With users’ jailbreaks, correct or incorrect answers to prompts, and new use cases, ChatGPT has succeeded in delivering sticky content that has gone viral. By striking a chord with end-users, from tech professionals to the mainstream public, ChatGPT has in no time received the attention of media outlets and tech influencers around the world –– with little to no marketing costs.

Repositioning Bing as the most advanced search engine on the market

Whether the launch of ChatGPT and Microsoft’s latest USD 10 billion investment in it, together with a new Bing, were part of a branding master plan or not is not only highly speculative but besides the point right now. Answering a question from The Verge, Microsoft’s CEO Satya Nadella said, "brands can be rebuilt as long as there’s innovation,” while rejecting the idea of rebranding Bing.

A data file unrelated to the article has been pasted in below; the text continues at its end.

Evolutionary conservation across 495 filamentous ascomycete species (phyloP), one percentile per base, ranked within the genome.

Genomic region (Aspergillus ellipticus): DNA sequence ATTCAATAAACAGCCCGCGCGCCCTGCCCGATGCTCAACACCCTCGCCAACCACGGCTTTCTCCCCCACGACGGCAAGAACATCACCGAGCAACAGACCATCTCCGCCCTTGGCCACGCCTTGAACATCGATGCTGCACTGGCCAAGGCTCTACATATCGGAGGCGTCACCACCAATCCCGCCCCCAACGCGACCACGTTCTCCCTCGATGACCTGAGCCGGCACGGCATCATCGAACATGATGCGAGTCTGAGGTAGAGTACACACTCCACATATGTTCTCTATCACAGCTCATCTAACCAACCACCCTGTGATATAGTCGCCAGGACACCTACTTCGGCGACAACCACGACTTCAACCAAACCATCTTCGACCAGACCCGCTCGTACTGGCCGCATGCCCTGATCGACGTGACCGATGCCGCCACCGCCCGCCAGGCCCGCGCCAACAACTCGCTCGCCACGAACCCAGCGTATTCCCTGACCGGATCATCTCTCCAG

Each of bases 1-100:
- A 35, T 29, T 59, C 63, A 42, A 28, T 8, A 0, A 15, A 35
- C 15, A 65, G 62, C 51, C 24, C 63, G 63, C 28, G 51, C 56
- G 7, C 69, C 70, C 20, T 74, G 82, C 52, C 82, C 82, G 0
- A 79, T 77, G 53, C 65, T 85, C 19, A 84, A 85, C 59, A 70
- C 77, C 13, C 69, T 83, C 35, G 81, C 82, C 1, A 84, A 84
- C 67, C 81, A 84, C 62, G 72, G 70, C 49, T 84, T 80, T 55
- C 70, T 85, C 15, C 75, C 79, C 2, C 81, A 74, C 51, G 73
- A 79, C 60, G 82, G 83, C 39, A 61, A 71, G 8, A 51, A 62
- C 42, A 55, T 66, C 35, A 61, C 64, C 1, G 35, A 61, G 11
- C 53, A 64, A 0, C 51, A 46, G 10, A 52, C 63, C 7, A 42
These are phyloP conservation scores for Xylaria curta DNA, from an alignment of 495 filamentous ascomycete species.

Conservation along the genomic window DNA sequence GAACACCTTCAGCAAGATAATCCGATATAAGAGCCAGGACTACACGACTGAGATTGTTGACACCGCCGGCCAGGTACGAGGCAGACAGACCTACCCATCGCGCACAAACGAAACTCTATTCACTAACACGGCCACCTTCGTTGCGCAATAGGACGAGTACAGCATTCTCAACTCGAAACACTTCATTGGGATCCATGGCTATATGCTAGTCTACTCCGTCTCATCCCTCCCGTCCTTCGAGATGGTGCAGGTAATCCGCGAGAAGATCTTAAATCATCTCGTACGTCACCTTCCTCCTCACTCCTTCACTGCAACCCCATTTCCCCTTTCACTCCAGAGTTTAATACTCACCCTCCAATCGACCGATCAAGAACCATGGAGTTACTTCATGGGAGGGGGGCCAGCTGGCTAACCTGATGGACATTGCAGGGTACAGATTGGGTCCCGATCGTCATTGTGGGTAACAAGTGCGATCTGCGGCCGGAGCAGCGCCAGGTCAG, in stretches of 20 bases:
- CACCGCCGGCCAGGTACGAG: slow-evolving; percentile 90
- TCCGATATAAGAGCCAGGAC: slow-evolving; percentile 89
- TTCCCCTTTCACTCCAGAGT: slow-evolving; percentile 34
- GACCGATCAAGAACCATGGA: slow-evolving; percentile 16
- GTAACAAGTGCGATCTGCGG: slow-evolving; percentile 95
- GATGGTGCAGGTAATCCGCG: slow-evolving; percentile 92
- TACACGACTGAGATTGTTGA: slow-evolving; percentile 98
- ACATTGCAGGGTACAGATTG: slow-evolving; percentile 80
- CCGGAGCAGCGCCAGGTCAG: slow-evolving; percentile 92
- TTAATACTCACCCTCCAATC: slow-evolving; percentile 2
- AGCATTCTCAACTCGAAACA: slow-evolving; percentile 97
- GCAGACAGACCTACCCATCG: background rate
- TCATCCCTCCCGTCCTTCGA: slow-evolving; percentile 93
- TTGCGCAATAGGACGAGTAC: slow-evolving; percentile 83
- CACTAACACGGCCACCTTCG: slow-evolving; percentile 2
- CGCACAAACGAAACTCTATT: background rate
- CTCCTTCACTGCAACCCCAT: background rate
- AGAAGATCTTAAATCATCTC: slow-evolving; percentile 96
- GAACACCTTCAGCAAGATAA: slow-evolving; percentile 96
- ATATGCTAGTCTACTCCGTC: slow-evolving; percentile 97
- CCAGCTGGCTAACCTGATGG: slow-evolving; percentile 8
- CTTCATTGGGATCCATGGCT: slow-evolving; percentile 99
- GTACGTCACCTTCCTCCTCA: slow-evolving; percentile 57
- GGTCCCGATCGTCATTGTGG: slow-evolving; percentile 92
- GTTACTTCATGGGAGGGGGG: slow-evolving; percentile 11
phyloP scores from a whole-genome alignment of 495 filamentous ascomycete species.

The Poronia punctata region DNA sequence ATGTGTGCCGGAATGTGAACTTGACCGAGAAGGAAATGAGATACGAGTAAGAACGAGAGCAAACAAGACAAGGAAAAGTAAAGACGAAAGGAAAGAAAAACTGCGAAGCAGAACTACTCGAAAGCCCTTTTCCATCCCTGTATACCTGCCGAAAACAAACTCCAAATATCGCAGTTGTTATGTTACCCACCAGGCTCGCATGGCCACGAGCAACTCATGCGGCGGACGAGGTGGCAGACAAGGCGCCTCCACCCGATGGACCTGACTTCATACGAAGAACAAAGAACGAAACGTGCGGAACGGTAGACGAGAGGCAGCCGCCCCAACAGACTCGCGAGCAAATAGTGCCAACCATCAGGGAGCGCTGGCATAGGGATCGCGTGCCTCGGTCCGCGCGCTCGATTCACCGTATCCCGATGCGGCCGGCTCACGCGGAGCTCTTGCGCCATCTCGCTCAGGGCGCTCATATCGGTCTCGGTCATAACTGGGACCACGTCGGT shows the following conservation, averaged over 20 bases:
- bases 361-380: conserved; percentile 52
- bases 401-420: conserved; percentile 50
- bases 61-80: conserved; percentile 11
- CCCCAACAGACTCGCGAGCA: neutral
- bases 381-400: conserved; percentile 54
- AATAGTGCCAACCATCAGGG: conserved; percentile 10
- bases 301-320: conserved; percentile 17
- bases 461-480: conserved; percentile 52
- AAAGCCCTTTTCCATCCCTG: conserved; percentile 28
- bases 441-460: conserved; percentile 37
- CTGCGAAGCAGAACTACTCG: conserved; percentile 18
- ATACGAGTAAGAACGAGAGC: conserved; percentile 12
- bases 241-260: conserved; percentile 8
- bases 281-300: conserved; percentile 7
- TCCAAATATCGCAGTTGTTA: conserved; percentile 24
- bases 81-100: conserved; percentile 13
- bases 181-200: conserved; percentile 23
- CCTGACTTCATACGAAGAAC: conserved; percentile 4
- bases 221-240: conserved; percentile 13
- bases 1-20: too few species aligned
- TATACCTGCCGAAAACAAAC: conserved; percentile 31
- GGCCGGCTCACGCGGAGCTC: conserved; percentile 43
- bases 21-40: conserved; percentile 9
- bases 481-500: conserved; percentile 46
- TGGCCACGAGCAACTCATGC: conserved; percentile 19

Microsoft is set to benefit the most from ChatGPT’s rise to fame. To this day, no previous effort has succeeded in making Bing a successful competitor to Google. Google’s technology has been superior, and the company itself consistently more popular than Microsoft in the eyes of end-users and advertisers alike.

Google, on the other hand, has much to lose when Microsoft integrates ChatGPT into Bing and gets the best opportunity in the past two decades to challenge Google’s quasi monopoly. Indeed, most revenues generated by Google come from search, whereas Bing stands for around five percent of Microsoft’s revenue.